• If you have a means by which people can play your game (a demo or the whole thing hosted on a site like itch.io), so much the better.
  • Games that can quickly express why they’re unique usually do better.
  • Positive attention and press helps, but it’s not a necessity if you’ve got a solid trailer/description on Greenlight.
  • If all else fails, wait. Something might happen... even if you never really find out why.

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So that’s Greenlight. From there, developers have to integrate their game with Steam’s API and add achievements and trading cards. It’s a fairly smooth process relative to, say, Apple or Google’s app stores, but it still takes a lot of work—sometimes weeks’ worth. Still, at the end of it all, they’ve got a game on Steam (or Steam Early Access). Doing even moderately well on Valve’s PC gaming mega-mart is huge for smaller developers. It may not be a golden ticket to the indie champagne party in a delicately almond-encrusted sky like it was in the pre-Greenlight days, but it’s still a big deal.

What about the other ways to get a game onto Steam, though? Well, they tend to be much more straightforward, but there are some big “ifs” involved.

The Alternatives

There are a few main ways to avoid slogging (or speeding) through Greenlight: signing on the dotted line with a publisher, personally knowing somebody at Valve, or having a previous noteworthy Steam game to your name. Once again, though, none of these things are 100 percent reliable, nor do they necessarily get a game past the hoary old Greenlight cerberus.

“Working with a publisher does not bypass the process,” Valve’s Lombardi said. “If a developer has a proven track record with customers, that helps a bunch, but ultimately it’s the game that is the deciding factor.”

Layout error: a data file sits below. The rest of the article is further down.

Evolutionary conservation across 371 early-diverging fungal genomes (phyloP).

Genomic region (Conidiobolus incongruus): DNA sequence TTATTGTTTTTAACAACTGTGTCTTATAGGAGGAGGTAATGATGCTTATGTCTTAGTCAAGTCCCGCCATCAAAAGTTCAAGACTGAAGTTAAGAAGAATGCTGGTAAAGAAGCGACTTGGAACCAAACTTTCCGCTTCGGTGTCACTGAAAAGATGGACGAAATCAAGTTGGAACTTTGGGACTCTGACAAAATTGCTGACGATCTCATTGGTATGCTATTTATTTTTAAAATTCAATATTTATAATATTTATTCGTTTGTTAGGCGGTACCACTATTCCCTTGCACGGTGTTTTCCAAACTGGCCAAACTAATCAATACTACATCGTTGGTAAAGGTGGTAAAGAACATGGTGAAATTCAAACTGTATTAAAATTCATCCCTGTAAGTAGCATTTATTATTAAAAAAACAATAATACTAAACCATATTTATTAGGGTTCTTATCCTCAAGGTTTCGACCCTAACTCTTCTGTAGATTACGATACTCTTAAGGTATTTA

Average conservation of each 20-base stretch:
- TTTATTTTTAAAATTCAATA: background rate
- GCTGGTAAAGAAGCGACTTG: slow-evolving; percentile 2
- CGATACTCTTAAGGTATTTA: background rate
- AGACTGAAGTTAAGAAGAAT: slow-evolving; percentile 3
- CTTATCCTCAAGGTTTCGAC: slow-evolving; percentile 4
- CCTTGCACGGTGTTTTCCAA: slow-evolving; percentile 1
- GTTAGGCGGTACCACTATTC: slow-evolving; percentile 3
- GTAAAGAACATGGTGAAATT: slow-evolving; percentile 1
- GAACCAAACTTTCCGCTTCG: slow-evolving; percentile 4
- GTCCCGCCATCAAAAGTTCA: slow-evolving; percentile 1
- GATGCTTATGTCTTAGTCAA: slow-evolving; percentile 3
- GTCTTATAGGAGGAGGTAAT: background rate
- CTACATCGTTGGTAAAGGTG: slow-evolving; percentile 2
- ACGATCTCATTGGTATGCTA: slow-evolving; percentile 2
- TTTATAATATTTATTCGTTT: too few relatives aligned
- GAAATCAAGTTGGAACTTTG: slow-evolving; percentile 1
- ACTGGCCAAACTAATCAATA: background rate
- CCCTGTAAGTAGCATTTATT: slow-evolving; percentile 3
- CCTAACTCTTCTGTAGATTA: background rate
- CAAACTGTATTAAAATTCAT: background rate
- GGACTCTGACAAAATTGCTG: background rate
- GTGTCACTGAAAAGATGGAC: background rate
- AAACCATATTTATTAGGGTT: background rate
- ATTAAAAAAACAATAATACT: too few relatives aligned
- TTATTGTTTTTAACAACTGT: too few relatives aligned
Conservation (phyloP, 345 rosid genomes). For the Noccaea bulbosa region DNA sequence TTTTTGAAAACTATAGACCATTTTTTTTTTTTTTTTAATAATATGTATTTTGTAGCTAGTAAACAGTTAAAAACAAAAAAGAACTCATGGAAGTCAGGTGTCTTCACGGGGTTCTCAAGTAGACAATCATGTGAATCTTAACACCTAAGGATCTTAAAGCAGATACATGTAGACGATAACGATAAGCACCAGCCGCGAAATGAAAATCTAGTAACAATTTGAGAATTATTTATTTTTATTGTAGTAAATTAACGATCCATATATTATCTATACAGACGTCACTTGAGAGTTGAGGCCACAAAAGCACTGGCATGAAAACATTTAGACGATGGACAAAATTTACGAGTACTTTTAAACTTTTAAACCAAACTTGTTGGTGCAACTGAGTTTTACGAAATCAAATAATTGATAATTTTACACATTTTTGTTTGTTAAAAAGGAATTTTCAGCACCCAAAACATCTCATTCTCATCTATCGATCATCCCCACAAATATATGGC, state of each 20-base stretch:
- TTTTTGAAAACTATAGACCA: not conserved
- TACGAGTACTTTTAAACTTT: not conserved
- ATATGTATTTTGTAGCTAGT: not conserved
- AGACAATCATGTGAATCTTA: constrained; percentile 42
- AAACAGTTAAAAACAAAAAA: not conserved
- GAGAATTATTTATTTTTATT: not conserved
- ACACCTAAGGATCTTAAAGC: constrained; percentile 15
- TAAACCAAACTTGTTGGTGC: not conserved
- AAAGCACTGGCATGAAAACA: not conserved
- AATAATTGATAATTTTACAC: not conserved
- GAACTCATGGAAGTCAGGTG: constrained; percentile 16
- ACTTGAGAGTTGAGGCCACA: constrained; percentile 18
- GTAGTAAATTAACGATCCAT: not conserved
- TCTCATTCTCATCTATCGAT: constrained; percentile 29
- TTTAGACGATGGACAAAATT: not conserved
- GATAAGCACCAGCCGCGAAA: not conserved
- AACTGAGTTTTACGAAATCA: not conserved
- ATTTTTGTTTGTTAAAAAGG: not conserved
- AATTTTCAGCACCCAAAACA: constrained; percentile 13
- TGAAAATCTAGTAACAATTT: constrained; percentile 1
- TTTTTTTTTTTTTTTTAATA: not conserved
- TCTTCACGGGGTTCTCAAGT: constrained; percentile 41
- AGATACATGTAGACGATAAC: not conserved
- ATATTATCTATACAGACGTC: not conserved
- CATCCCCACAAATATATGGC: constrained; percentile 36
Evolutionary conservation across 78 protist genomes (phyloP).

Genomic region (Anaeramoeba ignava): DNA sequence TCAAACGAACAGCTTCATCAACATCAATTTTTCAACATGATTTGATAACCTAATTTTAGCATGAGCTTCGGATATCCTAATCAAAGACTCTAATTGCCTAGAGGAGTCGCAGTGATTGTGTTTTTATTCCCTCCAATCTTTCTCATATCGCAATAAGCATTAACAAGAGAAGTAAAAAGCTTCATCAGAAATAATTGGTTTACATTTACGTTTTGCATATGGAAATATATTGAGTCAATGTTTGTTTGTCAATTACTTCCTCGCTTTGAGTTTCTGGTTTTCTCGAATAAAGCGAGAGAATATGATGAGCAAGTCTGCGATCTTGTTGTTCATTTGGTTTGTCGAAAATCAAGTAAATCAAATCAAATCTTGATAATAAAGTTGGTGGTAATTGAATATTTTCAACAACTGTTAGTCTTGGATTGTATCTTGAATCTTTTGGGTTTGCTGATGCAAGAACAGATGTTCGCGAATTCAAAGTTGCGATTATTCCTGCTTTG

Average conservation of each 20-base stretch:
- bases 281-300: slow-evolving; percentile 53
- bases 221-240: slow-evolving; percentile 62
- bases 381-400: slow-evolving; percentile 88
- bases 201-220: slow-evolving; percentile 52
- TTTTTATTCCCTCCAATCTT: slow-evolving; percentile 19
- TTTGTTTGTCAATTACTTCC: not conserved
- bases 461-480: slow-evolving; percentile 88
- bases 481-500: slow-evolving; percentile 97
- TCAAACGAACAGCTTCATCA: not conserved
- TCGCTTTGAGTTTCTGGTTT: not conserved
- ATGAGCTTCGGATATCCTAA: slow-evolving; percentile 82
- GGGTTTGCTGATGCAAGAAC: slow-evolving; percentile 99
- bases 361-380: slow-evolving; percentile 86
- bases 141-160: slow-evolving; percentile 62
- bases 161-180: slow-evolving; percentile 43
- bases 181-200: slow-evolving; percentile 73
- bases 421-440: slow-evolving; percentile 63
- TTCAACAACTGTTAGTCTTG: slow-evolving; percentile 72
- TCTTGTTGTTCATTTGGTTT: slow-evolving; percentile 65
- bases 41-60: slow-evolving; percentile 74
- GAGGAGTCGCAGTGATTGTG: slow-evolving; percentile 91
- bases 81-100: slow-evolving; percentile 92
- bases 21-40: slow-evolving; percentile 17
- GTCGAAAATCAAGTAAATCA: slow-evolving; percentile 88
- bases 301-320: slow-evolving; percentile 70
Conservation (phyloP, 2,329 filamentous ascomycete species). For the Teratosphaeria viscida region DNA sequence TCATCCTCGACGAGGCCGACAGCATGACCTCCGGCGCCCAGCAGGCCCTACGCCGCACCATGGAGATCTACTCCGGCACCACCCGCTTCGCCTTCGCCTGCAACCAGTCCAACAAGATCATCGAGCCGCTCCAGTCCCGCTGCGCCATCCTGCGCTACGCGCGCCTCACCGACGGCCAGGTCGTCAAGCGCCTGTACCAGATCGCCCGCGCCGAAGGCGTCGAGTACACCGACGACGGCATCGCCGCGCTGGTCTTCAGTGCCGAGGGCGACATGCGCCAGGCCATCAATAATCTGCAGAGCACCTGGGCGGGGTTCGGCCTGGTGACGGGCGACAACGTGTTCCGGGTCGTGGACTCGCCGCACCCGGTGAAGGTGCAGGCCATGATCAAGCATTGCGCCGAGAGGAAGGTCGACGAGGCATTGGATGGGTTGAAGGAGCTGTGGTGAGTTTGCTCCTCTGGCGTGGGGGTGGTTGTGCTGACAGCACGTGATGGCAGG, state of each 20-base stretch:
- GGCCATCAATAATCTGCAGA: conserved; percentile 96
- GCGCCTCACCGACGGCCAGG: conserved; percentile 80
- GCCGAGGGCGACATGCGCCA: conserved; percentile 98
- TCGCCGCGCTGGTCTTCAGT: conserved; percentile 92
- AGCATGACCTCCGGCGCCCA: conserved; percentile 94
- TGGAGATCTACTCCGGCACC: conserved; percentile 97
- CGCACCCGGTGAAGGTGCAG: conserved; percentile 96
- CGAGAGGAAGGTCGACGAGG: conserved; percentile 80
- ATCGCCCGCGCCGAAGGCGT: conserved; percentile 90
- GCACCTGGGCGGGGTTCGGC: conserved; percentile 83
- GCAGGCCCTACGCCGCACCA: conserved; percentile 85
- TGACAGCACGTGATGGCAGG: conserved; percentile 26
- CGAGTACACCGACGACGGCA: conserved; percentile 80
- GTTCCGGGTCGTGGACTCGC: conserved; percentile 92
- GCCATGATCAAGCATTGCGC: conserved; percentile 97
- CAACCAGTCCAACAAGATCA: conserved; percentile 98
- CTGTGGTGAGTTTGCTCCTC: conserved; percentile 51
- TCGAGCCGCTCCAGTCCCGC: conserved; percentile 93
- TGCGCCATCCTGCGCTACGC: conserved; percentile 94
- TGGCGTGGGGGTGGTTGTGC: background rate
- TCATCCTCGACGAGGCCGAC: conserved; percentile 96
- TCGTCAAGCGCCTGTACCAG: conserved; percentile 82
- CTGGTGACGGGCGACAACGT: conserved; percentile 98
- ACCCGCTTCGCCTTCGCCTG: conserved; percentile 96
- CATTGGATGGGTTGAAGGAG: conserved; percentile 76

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So it’s a case-by-case thing. Sometimes, it’s extremely straightforward. Forrest Dowling, designer on survival roguelike The Flame in the Flood, told me that getting hoisted from uncertainty’s choppy waters and onto Steam’s bountiful land was as simple as pitching the idea of the game to a Valve contact. He told me it happened before the game’s Kickstarter, so the studio didn’t even have much to show at the time.

“Basically we got in because we knew folks at Valve and were able to bypass the Greenlight process... In our case, the studio was new but the developer pedigree was high [because we’d worked on BioShock]. So it was essentially, ‘Hey, can we get an App ID?’ And Valve was like, ‘Sure, seems fine.’ It did involve talking through what we wanted to do with our game, to show that we weren’t doing some super weird thing that’d never show up on Steam anyway.”

It was barely even A Thing, in other words.

On the opposite end of the spectrum, Michael Molinari, designer of Twitch-powered platformer Choice Chamber and rhythm game Soundodger (among others), told me his publisher, Adult Swim, had to fly to Valve’s Bellevue, Washington HQ, because the publisher wasn’t even responding to e-mails. The Adult Swim folks brought a laptop loaded with hopeful games. “Valve only ended up picking a couple games from that lot, which thankfully included Soundodger,” Molinari said. “I would assume with their multiple Steam successes since then, the process is a bit easier and requires less flying across the country.”

Despite that (eventual) success, Molinari said Valve still told him to put Choice Chamber on Greenlight. When in doubt about a game, that seems to be Valve’s go-to solution.

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So really, Steam’s direct route can be almost as variable and complicated as Greenlight. It can be tough pretty much no matter what you do. That in mind, we now turn to face the elephant in the room: bad games on Steam. Some good games don’t make it, some developers with proven track records don’t make it, and some publishers have to fly across the country to avoid getting caught in a glorified game of “redlight, greenlight.” How, then, do so many subpar games show up on Steam?

Why so many bad games?